In the years ahead, smart thermostats will continue to develop to offer even more advanced capabilities. It is quite possible that PCTs will become a serious competitive threat to the in-home display units that some vendors are trying, with limited success, to push in the market.  As consumers increasingly assume the role of home energy manager, they would most likely choose a device that is inexpensive and easy to install (no hard-wiring) but also offers a user-friendly web interface along with access to data and information that motivate them to take action with respect to their energy consumption.


Prepay Opponents Use Outdated Arguments

— June 27, 2012

Prepaid electricity services have been around for at least two decades in the United States, but they’re less common than in other parts of the world, such as the United Kingdom, Ireland, Australia, New Zealand, India, China, the Philippines, Brazil, Mexico, Turkey, South Africa, and many other African nations.  In these countries, prepayment for power is considered a very basic and standard form of utility payment.  Now, according to Pike Research’s report, Prepaid Electric Metering, more and more U.S. utilities are starting to offer prepayment options to their customers, especially with the introduction of new smart metering and communication technology to facilitate these types of services.  Pressure to improve customer service to give more choices to consumers is also a major driver.  In this new “demand” economy, offering more choices has become a corporate imperative.

One of the reasons why U.S. utilities have been slow to offer prepaid services is opposition from consumer advocacy groups, such as a recent report from the National Consumer Law Center (NCLC), claiming that these programs discriminate against low- and moderate-income households by creating an inequitable two-tiered customer delivery system.  This opposition is not new – over the years it’s been dredged up repeatedly by various consumer protection groups.  But a close examination of existing and new prepaid programs invariably shows that these objections are now outdated and no longer relevant.  Today, the majority of prepay programs don’t target a specific customer segment, such as “high risk credit” households.  Instead, most U.S. utilities target all of their customers with these programs, regardless of financial or socioeconomic status.  And many consumers – if given a choice – opt for prepayment because it provides them with greater flexibility in managing their finances, as they can choose the amount and frequency of payments.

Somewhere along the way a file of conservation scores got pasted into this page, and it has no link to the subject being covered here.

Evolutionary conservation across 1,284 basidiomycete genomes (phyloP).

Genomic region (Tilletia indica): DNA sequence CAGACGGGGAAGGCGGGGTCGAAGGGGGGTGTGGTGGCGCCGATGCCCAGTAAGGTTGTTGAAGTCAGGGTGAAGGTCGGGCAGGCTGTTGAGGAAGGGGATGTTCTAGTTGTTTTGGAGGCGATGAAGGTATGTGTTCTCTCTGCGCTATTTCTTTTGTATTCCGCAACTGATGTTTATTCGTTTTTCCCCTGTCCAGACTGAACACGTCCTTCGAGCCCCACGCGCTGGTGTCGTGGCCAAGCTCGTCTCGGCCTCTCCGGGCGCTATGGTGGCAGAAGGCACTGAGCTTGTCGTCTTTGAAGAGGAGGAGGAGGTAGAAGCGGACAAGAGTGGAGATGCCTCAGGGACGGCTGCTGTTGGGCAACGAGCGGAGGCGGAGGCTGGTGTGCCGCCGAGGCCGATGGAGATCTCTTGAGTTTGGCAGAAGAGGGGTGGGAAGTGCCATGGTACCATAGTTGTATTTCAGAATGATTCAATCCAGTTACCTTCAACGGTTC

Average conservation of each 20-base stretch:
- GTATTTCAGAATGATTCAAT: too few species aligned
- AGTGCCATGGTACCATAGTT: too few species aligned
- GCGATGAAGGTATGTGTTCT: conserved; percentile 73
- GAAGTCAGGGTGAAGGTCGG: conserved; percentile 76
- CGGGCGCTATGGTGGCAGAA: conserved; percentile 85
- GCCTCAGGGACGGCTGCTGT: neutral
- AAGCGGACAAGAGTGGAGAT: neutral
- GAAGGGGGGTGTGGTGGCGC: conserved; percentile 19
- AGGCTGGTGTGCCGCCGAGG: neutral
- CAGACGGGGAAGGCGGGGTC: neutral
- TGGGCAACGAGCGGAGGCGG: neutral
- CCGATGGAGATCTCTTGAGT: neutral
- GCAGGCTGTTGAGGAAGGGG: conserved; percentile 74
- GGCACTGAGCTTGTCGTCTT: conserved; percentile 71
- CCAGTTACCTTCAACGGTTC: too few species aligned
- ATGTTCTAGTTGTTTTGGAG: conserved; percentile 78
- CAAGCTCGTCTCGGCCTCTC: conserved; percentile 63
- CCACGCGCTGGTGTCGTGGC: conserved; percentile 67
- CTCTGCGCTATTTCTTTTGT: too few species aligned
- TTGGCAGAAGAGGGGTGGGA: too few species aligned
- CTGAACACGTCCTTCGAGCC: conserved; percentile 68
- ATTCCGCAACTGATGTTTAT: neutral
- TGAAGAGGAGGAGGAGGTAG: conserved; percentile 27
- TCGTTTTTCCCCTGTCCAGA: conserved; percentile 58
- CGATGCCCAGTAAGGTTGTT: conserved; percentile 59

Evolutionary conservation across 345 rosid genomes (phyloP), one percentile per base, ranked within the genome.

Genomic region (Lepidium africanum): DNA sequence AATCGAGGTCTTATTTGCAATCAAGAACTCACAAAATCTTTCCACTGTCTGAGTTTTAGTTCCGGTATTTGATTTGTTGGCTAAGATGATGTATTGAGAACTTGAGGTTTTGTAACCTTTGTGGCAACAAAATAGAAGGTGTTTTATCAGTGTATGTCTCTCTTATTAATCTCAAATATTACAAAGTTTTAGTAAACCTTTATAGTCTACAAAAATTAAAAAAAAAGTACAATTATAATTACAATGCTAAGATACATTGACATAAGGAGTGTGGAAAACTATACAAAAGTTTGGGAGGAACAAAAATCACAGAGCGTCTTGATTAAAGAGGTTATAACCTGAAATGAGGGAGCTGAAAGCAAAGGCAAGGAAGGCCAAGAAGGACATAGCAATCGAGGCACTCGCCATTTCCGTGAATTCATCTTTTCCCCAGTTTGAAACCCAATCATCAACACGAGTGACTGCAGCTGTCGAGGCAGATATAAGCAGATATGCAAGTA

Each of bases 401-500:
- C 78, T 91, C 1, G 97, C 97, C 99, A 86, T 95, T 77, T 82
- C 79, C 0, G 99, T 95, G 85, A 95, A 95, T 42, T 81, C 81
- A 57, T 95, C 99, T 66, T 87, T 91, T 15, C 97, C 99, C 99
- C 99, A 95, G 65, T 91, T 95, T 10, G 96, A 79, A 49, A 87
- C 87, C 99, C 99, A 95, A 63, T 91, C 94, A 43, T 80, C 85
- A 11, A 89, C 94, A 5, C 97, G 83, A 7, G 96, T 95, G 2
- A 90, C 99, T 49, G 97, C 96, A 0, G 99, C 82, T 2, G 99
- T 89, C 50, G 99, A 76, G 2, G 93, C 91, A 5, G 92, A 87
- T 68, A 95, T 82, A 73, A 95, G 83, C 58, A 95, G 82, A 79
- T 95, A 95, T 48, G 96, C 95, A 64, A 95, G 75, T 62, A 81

Also, customers do not have to pay a large upfront deposit or face a credit check when initiating electric services and are able to avoid paying any disconnect and reconnect fees.  These benefits are especially valuable to the lower-income consumers that NCLC is so concerned about.

NCLC also points out that there could be an immediate loss of electricity when a customer’s credit reaches a threshold or zero.  Again, this concern is no longer valid.  Many utilities offer an emergency credit that can be used by consumers after their credit has been depleted, such as during the night, a weekend, or a holiday.  Furthermore, prior to any disconnect, the consumer receives an alert from the utility – via phone, email, and text message – which is sent far enough in advance to allow him/her to replenish the account balance.  And, if electricity has been terminated for whatever reason, the utility is able to turn the power back on relatively quickly (at least within a few hours) upon receipt of payment, thanks to the advanced technology that supports their prepaid programs.

The NCLC report also neglects to mention another important benefit to consumers.  By prepaying, consumers usually gain access to detailed information about their energy consumption, giving them the opportunity to manage their usage in order to save on their electricity bill.   Studies have consistently shown that prepaid programs can achieve a reduction in electricity use of about 12% to 14%.  This has been the experience of Salt River Project’s M-Power prepaid program, the largest and oldest electric prepay program in the United States.

Considering the general success of electric prepaid services as well as the high customer satisfaction levels among program participants, it’s unfortunate that consumer advocacy groups keep raising objections and stirring up fears that are based upon outdated assumptions and are contrary to the experience of most prepay customers.